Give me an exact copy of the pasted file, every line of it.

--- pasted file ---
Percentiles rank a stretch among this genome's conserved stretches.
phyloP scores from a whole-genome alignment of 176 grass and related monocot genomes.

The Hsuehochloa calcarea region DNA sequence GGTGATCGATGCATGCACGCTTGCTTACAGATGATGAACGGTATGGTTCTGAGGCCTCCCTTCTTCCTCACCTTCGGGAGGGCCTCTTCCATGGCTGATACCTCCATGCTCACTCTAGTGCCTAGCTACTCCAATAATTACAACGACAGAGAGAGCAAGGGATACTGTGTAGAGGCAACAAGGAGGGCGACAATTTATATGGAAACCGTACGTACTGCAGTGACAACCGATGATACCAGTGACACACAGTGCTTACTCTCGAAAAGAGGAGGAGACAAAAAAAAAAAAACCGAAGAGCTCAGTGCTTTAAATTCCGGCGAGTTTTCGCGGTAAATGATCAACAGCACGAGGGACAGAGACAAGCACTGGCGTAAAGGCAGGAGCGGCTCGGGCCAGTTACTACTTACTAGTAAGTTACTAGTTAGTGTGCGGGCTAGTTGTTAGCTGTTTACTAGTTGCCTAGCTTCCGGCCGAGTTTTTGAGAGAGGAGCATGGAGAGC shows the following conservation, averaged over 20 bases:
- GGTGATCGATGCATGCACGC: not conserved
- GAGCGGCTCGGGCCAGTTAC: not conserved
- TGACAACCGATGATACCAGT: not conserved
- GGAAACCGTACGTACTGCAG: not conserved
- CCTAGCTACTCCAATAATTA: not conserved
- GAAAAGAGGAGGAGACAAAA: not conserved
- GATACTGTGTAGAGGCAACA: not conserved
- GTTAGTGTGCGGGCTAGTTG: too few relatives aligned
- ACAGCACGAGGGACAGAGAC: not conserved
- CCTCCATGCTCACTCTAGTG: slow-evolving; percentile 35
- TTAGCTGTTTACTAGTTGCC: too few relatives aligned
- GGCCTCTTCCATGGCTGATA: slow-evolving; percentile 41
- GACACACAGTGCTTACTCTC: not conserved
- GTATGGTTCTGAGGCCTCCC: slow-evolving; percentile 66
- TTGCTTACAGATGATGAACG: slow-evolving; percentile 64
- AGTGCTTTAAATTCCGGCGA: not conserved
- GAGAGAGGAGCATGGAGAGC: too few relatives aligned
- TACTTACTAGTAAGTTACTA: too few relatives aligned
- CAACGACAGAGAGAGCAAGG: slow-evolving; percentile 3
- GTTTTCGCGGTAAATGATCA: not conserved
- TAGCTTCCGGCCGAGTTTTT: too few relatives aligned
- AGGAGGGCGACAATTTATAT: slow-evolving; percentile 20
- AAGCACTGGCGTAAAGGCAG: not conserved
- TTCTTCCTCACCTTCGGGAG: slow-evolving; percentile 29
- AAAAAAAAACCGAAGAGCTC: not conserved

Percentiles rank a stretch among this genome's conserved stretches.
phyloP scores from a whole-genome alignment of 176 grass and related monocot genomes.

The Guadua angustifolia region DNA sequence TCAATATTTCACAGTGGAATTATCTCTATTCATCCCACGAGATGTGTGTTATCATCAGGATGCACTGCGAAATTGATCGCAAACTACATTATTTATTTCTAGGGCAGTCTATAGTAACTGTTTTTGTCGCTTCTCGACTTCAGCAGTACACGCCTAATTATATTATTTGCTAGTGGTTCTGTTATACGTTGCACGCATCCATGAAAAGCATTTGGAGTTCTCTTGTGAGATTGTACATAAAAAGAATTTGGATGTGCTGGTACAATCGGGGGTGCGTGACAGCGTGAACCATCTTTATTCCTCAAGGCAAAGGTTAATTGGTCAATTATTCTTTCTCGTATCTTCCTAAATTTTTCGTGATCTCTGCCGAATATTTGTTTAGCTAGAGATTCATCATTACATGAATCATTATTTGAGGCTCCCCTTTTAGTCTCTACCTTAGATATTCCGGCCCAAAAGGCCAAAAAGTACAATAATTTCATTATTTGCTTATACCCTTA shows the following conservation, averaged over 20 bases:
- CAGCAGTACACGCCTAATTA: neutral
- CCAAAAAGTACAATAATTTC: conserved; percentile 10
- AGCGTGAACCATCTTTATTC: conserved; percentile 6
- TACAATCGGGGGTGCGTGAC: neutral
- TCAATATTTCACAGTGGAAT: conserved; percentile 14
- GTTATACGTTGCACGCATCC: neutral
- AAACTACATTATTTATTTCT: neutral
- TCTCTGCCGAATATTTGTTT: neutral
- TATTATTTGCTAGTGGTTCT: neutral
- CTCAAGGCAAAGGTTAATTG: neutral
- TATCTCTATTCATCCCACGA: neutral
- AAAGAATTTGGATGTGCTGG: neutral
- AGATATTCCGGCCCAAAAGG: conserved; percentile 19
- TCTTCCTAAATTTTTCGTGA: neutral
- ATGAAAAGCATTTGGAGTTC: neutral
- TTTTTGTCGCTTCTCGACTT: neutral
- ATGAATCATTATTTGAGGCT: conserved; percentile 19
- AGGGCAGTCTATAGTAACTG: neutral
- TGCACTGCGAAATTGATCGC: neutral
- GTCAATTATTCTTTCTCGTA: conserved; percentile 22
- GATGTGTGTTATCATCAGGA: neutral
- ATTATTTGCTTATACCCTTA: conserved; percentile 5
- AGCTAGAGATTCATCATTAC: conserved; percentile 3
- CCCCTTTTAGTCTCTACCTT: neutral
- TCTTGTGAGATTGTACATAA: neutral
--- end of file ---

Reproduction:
Percentiles rank a stretch among this genome's conserved stretches.
phyloP scores from a whole-genome alignment of 176 grass and related monocot genomes.

The Hsuehochloa calcarea region DNA sequence GGTGATCGATGCATGCACGCTTGCTTACAGATGATGAACGGTATGGTTCTGAGGCCTCCCTTCTTCCTCACCTTCGGGAGGGCCTCTTCCATGGCTGATACCTCCATGCTCACTCTAGTGCCTAGCTACTCCAATAATTACAACGACAGAGAGAGCAAGGGATACTGTGTAGAGGCAACAAGGAGGGCGACAATTTATATGGAAACCGTACGTACTGCAGTGACAACCGATGATACCAGTGACACACAGTGCTTACTCTCGAAAAGAGGAGGAGACAAAAAAAAAAAAACCGAAGAGCTCAGTGCTTTAAATTCCGGCGAGTTTTCGCGGTAAATGATCAACAGCACGAGGGACAGAGACAAGCACTGGCGTAAAGGCAGGAGCGGCTCGGGCCAGTTACTACTTACTAGTAAGTTACTAGTTAGTGTGCGGGCTAGTTGTTAGCTGTTTACTAGTTGCCTAGCTTCCGGCCGAGTTTTTGAGAGAGGAGCATGGAGAGC shows the following conservation, averaged over 20 bases:
- GGTGATCGATGCATGCACGC: not conserved
- GAGCGGCTCGGGCCAGTTAC: not conserved
- TGACAACCGATGATACCAGT: not conserved
- GGAAACCGTACGTACTGCAG: not conserved
- CCTAGCTACTCCAATAATTA: not conserved
- GAAAAGAGGAGGAGACAAAA: not conserved
- GATACTGTGTAGAGGCAACA: not conserved
- GTTAGTGTGCGGGCTAGTTG: too few relatives aligned
- ACAGCACGAGGGACAGAGAC: not conserved
- CCTCCATGCTCACTCTAGTG: slow-evolving; percentile 35
- TTAGCTGTTTACTAGTTGCC: too few relatives aligned
- GGCCTCTTCCATGGCTGATA: slow-evolving; percentile 41
- GACACACAGTGCTTACTCTC: not conserved
- GTATGGTTCTGAGGCCTCCC: slow-evolving; percentile 66
- TTGCTTACAGATGATGAACG: slow-evolving; percentile 64
- AGTGCTTTAAATTCCGGCGA: not conserved
- GAGAGAGGAGCATGGAGAGC: too few relatives aligned
- TACTTACTAGTAAGTTACTA: too few relatives aligned
- CAACGACAGAGAGAGCAAGG: slow-evolving; percentile 3
- GTTTTCGCGGTAAATGATCA: not conserved
- TAGCTTCCGGCCGAGTTTTT: too few relatives aligned
- AGGAGGGCGACAATTTATAT: slow-evolving; percentile 20
- AAGCACTGGCGTAAAGGCAG: not conserved
- TTCTTCCTCACCTTCGGGAG: slow-evolving; percentile 29
- AAAAAAAAACCGAAGAGCTC: not conserved

Percentiles rank a stretch among this genome's conserved stretches.
phyloP scores from a whole-genome alignment of 176 grass and related monocot genomes.

The Guadua angustifolia region DNA sequence TCAATATTTCACAGTGGAATTATCTCTATTCATCCCACGAGATGTGTGTTATCATCAGGATGCACTGCGAAATTGATCGCAAACTACATTATTTATTTCTAGGGCAGTCTATAGTAACTGTTTTTGTCGCTTCTCGACTTCAGCAGTACACGCCTAATTATATTATTTGCTAGTGGTTCTGTTATACGTTGCACGCATCCATGAAAAGCATTTGGAGTTCTCTTGTGAGATTGTACATAAAAAGAATTTGGATGTGCTGGTACAATCGGGGGTGCGTGACAGCGTGAACCATCTTTATTCCTCAAGGCAAAGGTTAATTGGTCAATTATTCTTTCTCGTATCTTCCTAAATTTTTCGTGATCTCTGCCGAATATTTGTTTAGCTAGAGATTCATCATTACATGAATCATTATTTGAGGCTCCCCTTTTAGTCTCTACCTTAGATATTCCGGCCCAAAAGGCCAAAAAGTACAATAATTTCATTATTTGCTTATACCCTTA shows the following conservation, averaged over 20 bases:
- CAGCAGTACACGCCTAATTA: neutral
- CCAAAAAGTACAATAATTTC: conserved; percentile 10
- AGCGTGAACCATCTTTATTC: conserved; percentile 6
- TACAATCGGGGGTGCGTGAC: neutral
- TCAATATTTCACAGTGGAAT: conserved; percentile 14
- GTTATACGTTGCACGCATCC: neutral
- AAACTACATTATTTATTTCT: neutral
- TCTCTGCCGAATATTTGTTT: neutral
- TATTATTTGCTAGTGGTTCT: neutral
- CTCAAGGCAAAGGTTAATTG: neutral
- TATCTCTATTCATCCCACGA: neutral
- AAAGAATTTGGATGTGCTGG: neutral
- AGATATTCCGGCCCAAAAGG: conserved; percentile 19
- TCTTCCTAAATTTTTCGTGA: neutral
- ATGAAAAGCATTTGGAGTTC: neutral
- TTTTTGTCGCTTCTCGACTT: neutral
- ATGAATCATTATTTGAGGCT: conserved; percentile 19
- AGGGCAGTCTATAGTAACTG: neutral
- TGCACTGCGAAATTGATCGC: neutral
- GTCAATTATTCTTTCTCGTA: conserved; percentile 22
- GATGTGTGTTATCATCAGGA: neutral
- ATTATTTGCTTATACCCTTA: conserved; percentile 5
- AGCTAGAGATTCATCATTAC: conserved; percentile 3
- CCCCTTTTAGTCTCTACCTT: neutral
- TCTTGTGAGATTGTACATAA: neutral